The Enquiry found the Titanic's excessive speed to blame for the disaster:
"The Court, having carefully enquired into the circumstances of the above mentioned shipping casualty, finds, for the reasons appearing in the Annex hereto, that the loss of the said ship was due to collision with an iceberg, brought about by the excessive speed at which the ship was being navigated.Which pretty well sums it up. Seriously, what kind of idiot would drive a ship at full speed at night through an ice field? That question was asked by John Erskine in his noted essay, The Moral Obligation to be Intelligent:Dated this 30th day of July, 1912MERSEY, Wreck Commissioner"
So we forget the shocking blunder of the charge of the Light Brigade, and proudly sing the heroism of the victims. Lest we flatter ourselves that this trick of defense has departed with our fathers — this reading of stupidity in terms of the tragic courage that endures its results — let us reflect that recently, after full warning, we drove a ship at top speed through a field of icebergs. When we were thrilled to read how superbly those hundreds died, in the great English way, a man pointed out that they did indeed die in the English way, and that our pride was therefore ill-timed; that all that bravery was wasted; that the tragedy was in the shipwreck of intelligence. That discouraging person was an Irishman.For even more delightful reading, see the Full text of the court's recommendations with a view to promoting the safety of vessels and persons at sea, which greatly improved the safety of ocean travel.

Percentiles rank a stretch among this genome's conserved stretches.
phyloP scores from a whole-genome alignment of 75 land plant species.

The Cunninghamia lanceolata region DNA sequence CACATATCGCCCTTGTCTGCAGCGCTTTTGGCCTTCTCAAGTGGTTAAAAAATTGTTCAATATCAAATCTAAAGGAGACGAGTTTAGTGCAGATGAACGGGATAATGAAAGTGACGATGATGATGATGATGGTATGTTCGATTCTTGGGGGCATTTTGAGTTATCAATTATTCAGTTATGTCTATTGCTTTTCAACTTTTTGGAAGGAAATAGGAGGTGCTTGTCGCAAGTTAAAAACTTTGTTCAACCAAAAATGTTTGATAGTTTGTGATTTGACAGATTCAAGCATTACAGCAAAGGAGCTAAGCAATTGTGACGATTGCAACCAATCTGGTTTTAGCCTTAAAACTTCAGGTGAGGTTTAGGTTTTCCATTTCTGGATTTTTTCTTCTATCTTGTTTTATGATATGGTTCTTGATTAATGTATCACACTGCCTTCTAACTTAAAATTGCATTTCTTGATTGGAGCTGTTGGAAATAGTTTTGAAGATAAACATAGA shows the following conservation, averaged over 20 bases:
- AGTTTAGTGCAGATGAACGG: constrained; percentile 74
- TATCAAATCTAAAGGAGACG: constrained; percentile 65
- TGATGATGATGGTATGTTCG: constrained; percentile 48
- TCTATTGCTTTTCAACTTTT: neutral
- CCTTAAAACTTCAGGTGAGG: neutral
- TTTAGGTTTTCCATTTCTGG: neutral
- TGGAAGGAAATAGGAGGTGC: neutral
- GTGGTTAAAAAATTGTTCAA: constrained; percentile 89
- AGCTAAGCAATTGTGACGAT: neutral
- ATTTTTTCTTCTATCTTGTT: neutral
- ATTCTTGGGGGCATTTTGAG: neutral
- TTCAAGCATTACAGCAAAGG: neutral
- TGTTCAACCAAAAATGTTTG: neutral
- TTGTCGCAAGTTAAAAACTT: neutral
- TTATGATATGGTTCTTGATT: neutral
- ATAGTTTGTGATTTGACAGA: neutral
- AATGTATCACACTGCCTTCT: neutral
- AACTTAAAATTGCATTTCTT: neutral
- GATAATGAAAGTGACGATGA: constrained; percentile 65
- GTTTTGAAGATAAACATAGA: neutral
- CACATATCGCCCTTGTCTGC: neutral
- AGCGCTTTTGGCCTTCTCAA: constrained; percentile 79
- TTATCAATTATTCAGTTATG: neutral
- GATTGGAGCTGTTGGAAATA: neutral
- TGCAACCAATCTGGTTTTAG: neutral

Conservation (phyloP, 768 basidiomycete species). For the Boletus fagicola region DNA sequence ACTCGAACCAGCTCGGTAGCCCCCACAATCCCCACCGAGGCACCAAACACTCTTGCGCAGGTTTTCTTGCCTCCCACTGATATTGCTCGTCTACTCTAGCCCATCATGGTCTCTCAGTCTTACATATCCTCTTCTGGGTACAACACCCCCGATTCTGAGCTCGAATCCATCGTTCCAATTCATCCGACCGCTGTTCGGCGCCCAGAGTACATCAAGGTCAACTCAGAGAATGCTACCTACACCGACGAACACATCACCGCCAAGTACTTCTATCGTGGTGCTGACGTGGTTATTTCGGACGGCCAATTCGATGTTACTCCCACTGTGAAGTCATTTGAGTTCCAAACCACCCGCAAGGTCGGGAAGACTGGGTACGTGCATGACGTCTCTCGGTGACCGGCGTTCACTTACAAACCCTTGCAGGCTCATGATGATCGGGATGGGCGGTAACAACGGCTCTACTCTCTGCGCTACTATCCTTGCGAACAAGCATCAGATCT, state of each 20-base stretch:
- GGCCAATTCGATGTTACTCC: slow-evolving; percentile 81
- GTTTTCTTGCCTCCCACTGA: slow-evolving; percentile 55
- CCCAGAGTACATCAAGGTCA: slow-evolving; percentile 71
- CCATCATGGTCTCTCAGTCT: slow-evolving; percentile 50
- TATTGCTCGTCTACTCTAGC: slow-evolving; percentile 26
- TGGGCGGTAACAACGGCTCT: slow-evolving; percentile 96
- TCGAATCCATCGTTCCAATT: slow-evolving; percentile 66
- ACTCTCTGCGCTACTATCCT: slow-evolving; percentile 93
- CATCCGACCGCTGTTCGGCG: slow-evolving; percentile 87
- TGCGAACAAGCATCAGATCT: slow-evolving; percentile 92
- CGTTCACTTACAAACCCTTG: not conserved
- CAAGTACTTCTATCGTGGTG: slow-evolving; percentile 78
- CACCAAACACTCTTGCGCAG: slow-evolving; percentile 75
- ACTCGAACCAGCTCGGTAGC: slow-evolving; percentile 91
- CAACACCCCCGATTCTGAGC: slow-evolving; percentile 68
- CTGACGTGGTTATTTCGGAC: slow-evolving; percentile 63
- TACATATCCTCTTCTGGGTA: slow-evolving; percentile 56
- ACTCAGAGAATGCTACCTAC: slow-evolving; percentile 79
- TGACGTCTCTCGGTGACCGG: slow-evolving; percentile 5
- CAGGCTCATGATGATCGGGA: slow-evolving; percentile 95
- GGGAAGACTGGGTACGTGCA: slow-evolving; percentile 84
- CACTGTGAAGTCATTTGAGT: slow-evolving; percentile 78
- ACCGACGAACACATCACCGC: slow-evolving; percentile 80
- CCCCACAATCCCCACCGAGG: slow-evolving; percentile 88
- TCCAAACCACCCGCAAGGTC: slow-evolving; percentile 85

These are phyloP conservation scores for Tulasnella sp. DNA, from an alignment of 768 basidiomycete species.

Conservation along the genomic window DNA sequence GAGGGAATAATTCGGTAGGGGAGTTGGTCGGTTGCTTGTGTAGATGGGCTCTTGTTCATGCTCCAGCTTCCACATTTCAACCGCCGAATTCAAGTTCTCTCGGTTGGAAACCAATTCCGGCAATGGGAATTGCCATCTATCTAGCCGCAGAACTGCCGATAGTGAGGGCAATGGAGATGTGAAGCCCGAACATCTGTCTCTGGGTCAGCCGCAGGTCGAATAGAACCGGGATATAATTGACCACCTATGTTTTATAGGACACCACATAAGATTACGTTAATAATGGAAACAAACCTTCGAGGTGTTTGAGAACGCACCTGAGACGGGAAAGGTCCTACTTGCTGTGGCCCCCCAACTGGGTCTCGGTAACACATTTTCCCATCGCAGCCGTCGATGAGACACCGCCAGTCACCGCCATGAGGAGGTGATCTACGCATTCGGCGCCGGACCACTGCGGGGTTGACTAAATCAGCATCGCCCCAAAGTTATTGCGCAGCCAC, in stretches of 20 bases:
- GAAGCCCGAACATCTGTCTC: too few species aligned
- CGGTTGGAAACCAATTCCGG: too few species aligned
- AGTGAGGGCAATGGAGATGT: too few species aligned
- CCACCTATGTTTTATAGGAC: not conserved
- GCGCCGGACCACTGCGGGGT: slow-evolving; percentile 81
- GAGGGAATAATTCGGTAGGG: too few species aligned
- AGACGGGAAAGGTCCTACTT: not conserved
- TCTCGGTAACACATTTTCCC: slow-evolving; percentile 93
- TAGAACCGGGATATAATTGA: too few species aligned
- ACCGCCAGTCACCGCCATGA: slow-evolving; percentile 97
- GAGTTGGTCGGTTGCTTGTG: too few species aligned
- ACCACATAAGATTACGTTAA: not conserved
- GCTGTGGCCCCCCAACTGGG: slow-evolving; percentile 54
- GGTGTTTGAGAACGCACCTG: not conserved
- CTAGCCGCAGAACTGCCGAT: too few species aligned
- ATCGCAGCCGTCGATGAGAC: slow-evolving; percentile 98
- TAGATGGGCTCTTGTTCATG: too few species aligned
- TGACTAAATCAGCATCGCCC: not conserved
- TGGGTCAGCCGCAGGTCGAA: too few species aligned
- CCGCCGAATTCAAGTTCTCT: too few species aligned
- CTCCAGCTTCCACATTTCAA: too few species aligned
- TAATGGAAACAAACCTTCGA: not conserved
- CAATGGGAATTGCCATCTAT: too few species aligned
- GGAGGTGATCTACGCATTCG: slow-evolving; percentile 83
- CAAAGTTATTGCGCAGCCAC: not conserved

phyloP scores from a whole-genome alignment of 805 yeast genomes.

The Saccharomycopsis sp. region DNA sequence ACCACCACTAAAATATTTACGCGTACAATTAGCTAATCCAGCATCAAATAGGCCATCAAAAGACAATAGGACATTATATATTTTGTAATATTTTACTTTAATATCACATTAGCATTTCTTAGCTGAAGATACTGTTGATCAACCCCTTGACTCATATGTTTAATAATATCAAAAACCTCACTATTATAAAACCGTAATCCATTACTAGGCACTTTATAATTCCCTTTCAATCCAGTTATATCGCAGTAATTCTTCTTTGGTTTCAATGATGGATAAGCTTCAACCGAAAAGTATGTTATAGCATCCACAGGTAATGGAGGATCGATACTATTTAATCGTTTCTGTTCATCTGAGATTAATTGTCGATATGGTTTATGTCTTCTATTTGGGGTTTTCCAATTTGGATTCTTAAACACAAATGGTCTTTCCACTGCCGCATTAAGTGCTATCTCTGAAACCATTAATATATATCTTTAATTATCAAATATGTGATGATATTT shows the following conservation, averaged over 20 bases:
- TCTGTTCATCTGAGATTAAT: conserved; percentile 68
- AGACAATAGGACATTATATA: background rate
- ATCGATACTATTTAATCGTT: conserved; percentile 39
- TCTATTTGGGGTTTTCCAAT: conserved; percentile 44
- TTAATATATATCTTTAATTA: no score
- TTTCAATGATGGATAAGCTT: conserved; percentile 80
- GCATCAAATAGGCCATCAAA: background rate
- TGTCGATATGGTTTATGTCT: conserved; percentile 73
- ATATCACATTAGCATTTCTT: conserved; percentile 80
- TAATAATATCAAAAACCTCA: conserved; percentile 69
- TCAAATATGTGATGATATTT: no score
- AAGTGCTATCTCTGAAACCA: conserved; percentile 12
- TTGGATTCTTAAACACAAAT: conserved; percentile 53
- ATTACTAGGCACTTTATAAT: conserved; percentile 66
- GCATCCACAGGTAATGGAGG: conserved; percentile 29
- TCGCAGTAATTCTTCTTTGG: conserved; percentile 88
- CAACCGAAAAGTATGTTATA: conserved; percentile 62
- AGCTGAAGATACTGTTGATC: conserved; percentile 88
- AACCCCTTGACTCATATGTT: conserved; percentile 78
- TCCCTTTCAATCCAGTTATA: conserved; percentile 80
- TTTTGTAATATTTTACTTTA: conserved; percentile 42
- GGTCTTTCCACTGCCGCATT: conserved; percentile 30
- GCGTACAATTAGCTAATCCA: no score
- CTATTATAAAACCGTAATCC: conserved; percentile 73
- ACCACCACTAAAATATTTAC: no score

For additional primary source information on the Titanic disaster, check out the Encyclopaedia Titanica.
Miscellaneous Questions Answered1. What was the number and capacity of the lifeboats?
Total rated capacity was 1,178 (enough for 53% of the 2,201 persons on board). There were 20 boats in all: 14 lifeboats, each designed to carry 65 passengers; 2 emergency boats, each with a capacity of 40 passengers; and 4 Engelhardt (collapsible) boats, each capable of carrying 47 passengers.2. How many lifeboats were launched, and what was their capacity?